Congressional gridlock on highway programs loosens

Friday, July 1, 2011, Vol. 35, No. 26

WASHINGTON (AP) — The congressional gridlock that has tied up federal highway programs for years loosened up a bit Wednesday as key House and Senate lawmakers outlined separate proposals to fund repairs and construction of roads, bridges and transit systems.

Rep. John Mica, R-Fla., chairman of the House Transportation and Infrastructure Committee, told reporters he plans to introduce a $230 billion, six-year highway, transit, rail and maritime construction bill. A draft of the bill was being circulated among GOP members of the committee.

In the Senate, a committee chairwoman, Democrat Barbara Boxer of California, said she is pursuing a two-year, $109 billion bill focused on highway and transit programs.

"It's more (action) than we've seen in a long time. The question is whether this is real movement or just motion," said Mort Downey, a Transportation Department official during the Clinton administration who has advised President Barack Obama on infrastructure spending.

There are striking differences between the two bills. The Senate bill spends significantly more per year, including $6 billion a year for which no revenue source has yet been decided. The House bill is paid for entirely through current gasoline, diesel and other taxes that provide revenue for the federal Highway Trust Fund. But it represents about a 30 percent spending cut over the previous long-term highway spending bill, which expired in 2009.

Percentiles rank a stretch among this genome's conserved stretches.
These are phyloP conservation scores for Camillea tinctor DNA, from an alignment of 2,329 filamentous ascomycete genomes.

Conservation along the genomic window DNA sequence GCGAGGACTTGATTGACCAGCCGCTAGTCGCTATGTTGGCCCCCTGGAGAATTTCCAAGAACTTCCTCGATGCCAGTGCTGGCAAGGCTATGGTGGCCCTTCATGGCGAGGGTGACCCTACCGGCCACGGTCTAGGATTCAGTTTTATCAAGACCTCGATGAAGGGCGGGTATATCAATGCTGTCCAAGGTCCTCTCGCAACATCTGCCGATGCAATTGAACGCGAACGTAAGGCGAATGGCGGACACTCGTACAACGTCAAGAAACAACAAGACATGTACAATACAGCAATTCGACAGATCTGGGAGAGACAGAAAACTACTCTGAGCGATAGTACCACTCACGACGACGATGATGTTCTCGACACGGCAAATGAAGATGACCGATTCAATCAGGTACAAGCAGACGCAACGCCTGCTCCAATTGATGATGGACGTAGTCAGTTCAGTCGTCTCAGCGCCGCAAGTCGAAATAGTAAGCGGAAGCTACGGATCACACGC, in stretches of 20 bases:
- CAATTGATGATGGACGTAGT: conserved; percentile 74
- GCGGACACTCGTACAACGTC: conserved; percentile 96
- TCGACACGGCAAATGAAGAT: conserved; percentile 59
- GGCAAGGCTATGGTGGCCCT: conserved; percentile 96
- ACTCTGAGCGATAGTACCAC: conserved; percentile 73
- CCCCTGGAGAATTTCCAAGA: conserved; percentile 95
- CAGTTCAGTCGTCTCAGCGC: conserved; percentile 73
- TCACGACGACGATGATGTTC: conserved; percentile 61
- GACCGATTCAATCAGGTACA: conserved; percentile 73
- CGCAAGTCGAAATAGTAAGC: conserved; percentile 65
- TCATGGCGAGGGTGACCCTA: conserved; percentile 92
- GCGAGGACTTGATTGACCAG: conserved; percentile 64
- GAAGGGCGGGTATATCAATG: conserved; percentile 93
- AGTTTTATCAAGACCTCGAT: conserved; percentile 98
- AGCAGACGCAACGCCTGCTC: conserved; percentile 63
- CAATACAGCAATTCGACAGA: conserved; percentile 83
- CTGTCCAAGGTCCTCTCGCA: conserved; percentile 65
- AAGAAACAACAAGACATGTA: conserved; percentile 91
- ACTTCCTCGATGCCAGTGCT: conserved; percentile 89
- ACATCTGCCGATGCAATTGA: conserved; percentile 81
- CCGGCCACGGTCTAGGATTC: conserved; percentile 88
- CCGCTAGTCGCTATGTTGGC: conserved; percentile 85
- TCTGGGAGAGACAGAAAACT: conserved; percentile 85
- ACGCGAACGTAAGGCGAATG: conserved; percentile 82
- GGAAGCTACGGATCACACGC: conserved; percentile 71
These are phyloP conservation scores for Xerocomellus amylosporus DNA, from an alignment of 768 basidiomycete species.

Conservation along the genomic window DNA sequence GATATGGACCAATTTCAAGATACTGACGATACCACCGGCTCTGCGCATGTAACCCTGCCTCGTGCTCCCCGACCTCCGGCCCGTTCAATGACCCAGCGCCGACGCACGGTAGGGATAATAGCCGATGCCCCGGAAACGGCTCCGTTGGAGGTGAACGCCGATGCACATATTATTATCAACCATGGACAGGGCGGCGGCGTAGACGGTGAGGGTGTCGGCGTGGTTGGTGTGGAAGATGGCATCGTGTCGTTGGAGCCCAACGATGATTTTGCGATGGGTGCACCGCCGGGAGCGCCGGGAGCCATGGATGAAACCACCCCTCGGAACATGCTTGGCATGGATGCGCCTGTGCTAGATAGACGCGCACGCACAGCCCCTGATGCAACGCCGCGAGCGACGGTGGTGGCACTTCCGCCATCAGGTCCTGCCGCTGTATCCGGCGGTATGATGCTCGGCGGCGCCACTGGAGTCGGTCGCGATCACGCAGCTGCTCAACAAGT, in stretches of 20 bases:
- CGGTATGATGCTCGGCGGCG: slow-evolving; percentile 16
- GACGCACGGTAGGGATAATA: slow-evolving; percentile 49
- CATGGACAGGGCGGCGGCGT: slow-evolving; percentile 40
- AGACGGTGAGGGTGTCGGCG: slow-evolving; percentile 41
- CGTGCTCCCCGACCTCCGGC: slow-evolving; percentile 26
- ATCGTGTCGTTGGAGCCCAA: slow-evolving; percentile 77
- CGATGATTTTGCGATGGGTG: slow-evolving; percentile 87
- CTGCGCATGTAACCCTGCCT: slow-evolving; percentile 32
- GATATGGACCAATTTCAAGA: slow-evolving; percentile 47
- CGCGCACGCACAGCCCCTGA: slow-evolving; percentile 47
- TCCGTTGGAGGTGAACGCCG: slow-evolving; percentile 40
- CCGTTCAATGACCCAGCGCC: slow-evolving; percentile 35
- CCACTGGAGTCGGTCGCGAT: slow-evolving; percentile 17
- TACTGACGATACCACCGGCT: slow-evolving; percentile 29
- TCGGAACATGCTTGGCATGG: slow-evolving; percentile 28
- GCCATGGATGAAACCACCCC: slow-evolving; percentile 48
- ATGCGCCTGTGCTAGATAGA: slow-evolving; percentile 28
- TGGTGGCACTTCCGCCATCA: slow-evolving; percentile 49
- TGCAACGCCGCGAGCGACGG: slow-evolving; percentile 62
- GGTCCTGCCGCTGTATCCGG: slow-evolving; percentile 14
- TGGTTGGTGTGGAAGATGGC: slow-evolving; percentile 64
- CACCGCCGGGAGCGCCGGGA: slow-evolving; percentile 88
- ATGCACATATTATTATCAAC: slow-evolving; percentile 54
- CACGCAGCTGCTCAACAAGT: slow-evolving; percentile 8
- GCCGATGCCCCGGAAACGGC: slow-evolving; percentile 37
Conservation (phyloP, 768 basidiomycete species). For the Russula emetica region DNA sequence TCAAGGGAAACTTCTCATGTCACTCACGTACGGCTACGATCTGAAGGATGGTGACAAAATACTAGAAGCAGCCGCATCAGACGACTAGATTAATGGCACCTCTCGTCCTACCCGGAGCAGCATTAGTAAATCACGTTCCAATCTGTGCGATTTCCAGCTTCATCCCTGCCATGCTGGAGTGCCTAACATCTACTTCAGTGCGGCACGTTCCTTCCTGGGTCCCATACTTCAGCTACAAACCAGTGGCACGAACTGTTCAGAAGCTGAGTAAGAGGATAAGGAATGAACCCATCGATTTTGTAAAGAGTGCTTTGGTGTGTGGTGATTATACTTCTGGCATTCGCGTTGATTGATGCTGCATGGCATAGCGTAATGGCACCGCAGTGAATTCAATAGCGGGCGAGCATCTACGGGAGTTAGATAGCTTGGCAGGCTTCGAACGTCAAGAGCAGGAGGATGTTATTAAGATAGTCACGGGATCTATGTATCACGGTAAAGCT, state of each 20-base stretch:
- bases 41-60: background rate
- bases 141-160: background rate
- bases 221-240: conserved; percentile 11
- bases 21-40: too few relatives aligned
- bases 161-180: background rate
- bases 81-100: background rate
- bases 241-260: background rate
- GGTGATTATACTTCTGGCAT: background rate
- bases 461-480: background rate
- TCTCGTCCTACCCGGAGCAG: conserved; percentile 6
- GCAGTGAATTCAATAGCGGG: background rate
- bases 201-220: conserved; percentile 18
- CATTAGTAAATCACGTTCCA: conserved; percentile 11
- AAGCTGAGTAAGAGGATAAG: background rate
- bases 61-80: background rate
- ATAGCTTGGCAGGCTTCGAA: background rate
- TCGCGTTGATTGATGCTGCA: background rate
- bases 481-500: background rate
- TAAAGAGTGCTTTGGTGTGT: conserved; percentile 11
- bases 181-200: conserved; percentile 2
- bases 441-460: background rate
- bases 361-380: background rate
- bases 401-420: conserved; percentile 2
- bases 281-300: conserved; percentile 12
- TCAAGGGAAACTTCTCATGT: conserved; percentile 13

Transportation construction programs have limped along under eight temporary funding extensions since then. Two blue-ribbon commissions studying transportation have warned that if the U.S. doesn't sharply increase spending to repair and improve its infrastructure, the nation will face a future of nightmarish congestion. Current transportation systems — highway, rail and aviation — won't be able to handle the projected population growth of 100 million more Americans by 2050.

Current highway program authority expires Sept. 30.

Despite their differences, there are significant issues on which Mica and Boxer agree. Both want to use federal loan guarantees to increase private investment in transportation projects. For her part, Boxer said she'd rather do a six-year bill doesn't believe it can pass the Senate. Mica indicated he'd like to spend more per year on transportation programs but that spending increases can't win approval in the current climate of fiscal austerity in the House.

"The most important thing is to move the process forward," Mica said. "I have to deal with the cards that are dealt me."